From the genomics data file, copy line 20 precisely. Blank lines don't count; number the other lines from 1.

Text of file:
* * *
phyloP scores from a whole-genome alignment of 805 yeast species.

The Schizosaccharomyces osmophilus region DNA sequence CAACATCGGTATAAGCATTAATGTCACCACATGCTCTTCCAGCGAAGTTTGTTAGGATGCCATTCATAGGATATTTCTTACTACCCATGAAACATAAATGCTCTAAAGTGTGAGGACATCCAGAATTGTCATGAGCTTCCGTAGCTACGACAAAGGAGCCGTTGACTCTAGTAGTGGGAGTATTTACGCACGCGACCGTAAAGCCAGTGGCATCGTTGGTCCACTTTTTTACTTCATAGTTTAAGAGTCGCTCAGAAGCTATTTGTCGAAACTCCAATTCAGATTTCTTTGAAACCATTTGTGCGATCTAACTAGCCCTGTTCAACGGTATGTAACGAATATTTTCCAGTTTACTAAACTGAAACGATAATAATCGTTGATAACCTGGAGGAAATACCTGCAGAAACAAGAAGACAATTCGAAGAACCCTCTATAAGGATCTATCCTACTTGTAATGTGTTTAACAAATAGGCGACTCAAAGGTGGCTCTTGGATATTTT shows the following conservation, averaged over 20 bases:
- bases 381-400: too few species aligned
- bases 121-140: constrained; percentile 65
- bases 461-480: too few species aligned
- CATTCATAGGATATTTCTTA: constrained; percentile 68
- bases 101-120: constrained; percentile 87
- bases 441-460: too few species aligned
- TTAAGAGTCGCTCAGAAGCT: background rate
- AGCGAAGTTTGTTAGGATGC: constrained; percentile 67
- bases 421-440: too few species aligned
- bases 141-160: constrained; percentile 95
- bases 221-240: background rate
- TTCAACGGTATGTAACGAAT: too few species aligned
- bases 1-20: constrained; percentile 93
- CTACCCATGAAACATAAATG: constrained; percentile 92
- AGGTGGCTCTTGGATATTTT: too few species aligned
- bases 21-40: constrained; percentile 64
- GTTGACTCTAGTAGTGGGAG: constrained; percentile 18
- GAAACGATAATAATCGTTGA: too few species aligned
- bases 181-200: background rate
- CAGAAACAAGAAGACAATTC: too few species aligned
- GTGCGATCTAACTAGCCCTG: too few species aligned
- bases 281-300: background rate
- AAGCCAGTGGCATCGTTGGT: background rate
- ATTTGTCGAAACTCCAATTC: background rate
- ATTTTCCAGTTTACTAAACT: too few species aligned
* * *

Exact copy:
- GAAACGATAATAATCGTTGA: too few species aligned